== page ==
'I started this [project] with the idea of finding a birthday present for Christine and look where it's got me; crying like a baby over a painted dunny door. How can anyone do that? How is it possible for someone to create something from nothing but their thoughts and a few boards nailed together? Not only that, [Larry] managed to take a part of me - more than a part of me -and rip it from me as a butcher cuts out a liver or a heart. Then he slaps it in front of me as if to say 'this is what you are really like'. And it's not just him. Those other artists out there; the one's I've met, and more. They all do the same thing. They have this strange and uncanny ability to take ordinary stuff; clay, paint, glass, even junk, and turn it into things that affect people like this. Look at me. I'm a f---ing  mess. I'll never recover from this. Never....'
 I detected a sense of desperation in his voice accompanied with a lingering sound of hope in  the word 'never', the word trailing off into transpareny.
For a moment Tom hesitated and drew a deep, soleful breathe. Then silence. There was something going on here and I was about to probe.
'So you don't like what you see?'
'Like? I'm like a kid in a lolly shop. Imagine eating a handful of chocolate frogs one day and a cluster of jelly snakes the next. Then, just when you think you've died and gone to Kid Heaven, someone gives you 3 Mars Bars and a Snickers. My sensations are saturated. I've seen mosaics that sing, paintings that stur the sole and glass that shines like the galaxies. And if that isn't enough it is fed to me by people as fascinating as any you would meet in a long march. This is sensational overdose. And I'm addicted.'
A calmness fell over Tom like a shroud at a funeral. He was still and thoughtful, with an expression on his face that would quell a riot. I sniffed the air for any aromatics.
He continued as if I wasn't there.
'How can I do that? How can I have that affect on people? What do I need? What is it they have that allows that to happen? These are the people we live next door to. They have jobs and families and gardens to attend and plumbing that leaks and washing that doesn't dry in the wet. They get headaches and sleep too much or too little and run out of money and 'retire' - from what, I do not know. Some of them even read the NT News. How ordinary can you get? Yet they extract something from their thinking and train their body to express those thoughts in some concrete way. But it's not like you are looking at a patch of lawn or a bucket of broth. This is stuff that stirs our sole. It moves us to smile or laugh out loud or cry or get angry or change our attitude. Get that? They can change the way we think. How cool is that? And I get to meet them and talk with them and write about them and photograph them. And I get my portrait painted. And I ask myself: what can I do in return.' Tom paused once more. He was shaking noticeably. I thought of asking for that drink but somehow it didn't seem timely.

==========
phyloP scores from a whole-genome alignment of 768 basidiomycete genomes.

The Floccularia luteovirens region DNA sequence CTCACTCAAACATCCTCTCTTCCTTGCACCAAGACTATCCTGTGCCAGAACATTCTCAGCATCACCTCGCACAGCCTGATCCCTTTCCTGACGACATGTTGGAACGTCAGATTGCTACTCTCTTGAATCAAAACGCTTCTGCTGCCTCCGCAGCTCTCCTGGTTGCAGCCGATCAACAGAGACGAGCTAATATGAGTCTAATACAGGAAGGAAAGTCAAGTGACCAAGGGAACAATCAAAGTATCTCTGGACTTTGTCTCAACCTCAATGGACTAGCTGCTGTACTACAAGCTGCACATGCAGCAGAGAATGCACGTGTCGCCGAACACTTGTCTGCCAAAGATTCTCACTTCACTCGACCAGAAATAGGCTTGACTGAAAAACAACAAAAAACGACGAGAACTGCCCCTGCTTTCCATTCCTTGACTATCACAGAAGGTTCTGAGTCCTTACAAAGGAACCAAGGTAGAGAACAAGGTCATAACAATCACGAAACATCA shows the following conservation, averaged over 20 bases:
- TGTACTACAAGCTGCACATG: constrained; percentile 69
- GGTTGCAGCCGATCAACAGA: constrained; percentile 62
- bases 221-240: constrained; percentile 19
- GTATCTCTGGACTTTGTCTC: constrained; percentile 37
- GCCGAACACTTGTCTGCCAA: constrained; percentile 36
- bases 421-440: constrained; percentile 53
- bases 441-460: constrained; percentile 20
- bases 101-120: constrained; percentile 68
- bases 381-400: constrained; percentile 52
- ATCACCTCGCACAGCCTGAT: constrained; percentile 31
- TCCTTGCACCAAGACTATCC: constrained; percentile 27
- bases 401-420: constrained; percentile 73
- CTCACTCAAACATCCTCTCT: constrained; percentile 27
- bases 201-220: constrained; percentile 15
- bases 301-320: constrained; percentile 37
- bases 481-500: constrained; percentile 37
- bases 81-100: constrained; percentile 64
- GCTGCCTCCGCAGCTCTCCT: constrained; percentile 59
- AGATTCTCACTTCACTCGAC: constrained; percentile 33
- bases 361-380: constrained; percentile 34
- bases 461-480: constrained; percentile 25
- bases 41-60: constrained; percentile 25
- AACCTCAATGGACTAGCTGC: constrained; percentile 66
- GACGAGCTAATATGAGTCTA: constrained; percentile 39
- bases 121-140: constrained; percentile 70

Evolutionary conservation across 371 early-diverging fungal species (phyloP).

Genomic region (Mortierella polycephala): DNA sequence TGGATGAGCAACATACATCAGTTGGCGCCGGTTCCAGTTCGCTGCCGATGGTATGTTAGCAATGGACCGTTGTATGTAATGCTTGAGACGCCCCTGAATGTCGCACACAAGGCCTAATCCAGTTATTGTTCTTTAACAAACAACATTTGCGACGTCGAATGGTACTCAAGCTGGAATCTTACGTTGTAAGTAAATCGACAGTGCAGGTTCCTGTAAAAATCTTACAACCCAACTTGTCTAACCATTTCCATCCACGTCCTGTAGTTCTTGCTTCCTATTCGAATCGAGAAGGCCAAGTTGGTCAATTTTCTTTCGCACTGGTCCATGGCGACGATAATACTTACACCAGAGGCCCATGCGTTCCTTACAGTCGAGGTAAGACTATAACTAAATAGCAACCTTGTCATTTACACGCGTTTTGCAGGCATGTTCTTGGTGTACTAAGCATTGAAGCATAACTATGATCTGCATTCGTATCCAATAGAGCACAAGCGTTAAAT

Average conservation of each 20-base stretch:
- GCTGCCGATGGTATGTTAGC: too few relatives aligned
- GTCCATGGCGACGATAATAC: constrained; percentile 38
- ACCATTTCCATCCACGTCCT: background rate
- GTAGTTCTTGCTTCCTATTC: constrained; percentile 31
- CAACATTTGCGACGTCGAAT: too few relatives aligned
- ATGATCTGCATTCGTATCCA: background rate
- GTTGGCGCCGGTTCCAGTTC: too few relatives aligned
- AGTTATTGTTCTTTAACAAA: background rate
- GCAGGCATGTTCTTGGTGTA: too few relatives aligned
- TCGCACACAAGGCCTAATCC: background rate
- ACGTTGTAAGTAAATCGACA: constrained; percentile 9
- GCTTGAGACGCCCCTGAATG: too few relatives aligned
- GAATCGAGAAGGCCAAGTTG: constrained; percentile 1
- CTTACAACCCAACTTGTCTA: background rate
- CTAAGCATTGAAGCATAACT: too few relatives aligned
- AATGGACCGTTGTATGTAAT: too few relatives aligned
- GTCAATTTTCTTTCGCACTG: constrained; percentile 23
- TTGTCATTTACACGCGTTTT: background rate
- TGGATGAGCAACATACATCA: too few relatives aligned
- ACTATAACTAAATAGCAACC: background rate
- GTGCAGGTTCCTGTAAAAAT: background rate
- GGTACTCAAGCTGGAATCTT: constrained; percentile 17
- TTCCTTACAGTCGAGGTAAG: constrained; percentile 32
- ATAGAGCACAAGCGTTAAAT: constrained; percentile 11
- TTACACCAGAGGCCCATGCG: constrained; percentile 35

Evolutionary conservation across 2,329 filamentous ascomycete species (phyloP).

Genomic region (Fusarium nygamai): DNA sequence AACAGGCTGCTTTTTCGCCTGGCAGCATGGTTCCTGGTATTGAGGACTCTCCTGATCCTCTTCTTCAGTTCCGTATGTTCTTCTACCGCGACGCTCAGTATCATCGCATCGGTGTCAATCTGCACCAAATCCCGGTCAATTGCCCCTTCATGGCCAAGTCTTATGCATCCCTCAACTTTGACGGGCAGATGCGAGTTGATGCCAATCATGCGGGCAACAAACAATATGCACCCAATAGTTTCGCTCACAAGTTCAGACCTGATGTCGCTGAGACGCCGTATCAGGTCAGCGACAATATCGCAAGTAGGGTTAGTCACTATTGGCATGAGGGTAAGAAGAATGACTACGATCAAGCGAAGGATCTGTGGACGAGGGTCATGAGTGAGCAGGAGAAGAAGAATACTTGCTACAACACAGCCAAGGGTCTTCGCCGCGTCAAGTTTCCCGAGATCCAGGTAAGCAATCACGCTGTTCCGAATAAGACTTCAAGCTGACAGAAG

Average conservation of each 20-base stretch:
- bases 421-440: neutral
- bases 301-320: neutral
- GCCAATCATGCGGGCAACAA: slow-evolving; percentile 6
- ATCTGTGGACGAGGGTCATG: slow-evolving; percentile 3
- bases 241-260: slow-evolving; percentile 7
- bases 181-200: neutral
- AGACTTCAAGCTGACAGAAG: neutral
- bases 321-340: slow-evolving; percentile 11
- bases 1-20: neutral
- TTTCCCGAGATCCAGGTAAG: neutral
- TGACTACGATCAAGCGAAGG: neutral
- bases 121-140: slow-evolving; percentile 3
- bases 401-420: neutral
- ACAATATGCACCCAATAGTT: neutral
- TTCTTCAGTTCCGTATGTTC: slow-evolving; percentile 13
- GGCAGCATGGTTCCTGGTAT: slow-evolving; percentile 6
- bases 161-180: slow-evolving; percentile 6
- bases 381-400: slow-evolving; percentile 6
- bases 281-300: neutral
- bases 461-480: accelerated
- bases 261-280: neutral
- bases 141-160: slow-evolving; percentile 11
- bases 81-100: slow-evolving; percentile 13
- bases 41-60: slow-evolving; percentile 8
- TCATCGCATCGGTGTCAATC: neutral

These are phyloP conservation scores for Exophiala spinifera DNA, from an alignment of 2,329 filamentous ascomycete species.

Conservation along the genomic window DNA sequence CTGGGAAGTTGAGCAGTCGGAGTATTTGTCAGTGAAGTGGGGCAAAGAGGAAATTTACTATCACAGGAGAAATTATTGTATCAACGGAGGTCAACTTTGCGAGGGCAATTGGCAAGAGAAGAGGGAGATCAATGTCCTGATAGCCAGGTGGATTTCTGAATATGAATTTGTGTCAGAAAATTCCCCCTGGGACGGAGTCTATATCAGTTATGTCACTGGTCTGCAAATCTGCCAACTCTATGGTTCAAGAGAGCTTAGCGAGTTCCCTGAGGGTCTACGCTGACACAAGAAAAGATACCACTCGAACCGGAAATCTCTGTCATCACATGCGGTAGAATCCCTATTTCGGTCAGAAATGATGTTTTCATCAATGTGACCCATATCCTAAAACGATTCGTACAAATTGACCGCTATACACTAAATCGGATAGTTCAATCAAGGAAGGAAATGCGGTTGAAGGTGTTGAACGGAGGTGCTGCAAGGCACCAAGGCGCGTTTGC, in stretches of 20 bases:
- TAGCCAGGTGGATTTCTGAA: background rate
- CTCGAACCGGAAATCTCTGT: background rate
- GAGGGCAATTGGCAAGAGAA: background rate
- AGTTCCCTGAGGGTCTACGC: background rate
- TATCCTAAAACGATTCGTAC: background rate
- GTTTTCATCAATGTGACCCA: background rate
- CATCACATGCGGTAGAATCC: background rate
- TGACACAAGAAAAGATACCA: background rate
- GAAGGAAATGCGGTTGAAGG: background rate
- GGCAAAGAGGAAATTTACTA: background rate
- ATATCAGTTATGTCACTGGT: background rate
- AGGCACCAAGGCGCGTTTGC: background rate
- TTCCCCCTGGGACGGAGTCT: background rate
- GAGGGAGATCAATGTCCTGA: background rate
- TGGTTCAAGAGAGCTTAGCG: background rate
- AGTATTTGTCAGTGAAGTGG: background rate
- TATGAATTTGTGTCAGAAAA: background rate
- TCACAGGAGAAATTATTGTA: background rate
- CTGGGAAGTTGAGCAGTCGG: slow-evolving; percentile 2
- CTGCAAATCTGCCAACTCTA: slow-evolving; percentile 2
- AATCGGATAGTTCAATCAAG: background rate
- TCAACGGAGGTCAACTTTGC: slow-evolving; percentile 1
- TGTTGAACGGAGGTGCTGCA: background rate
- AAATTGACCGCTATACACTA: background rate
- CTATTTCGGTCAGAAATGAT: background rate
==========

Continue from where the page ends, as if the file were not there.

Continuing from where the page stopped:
'Then I get a phone call from one of these people and I am told that what I write makes her feel good when she's low. Me. My words and photo's. I'm not sure I want that much responsibility. That's a dangerous tool in the hands of a manic like me.'
'But your an artist, aren't you? Isn't that what artists do? Create things that affect people in some way?' I could see Tom was somewhat troubled by what he had discovered on his journey to find a gift for Christine. Simple actions sometimes have monumental consequences.
'I just take pictures and write about people. Not much in that. Anyone can do that. I leave it to others to determine what they will from it. I do it for myself. It keeps me busy so I don't have to think about the crap stuff. It's not rocket science. I could even teach you how to do it'
This conversation was leading no-where. The last time I used a camera I finished up with 3 pictures of my feet and a libel action from the subject.
'So, where to now?', pushing the conversation in another direction.
'I've started this and I'll finish it. The list is long and there is more to discover. There is a reason for all this and I'm determined to find it. The one thing I have discovered is that it's not about the art. A very famous photographer once said 'I'm not really interested in photography. Once the picture is taken I'm finished with it. I'm more interested in what goes before'. I've heard that from a number of artists. It seems like the old cliche of the journey being more important than the destination might hold some ground here.'
I'd heard this line of thought before as well. At last Tom had struck on something that interested me. Maybe it was fate that brought me to answer the phone. Maybe Tom wasn't that self-centred, arrogant no-it-all I believed him to be. Maybe there was a heart in there after all and this project of his was resusitating it. Well, maybe not.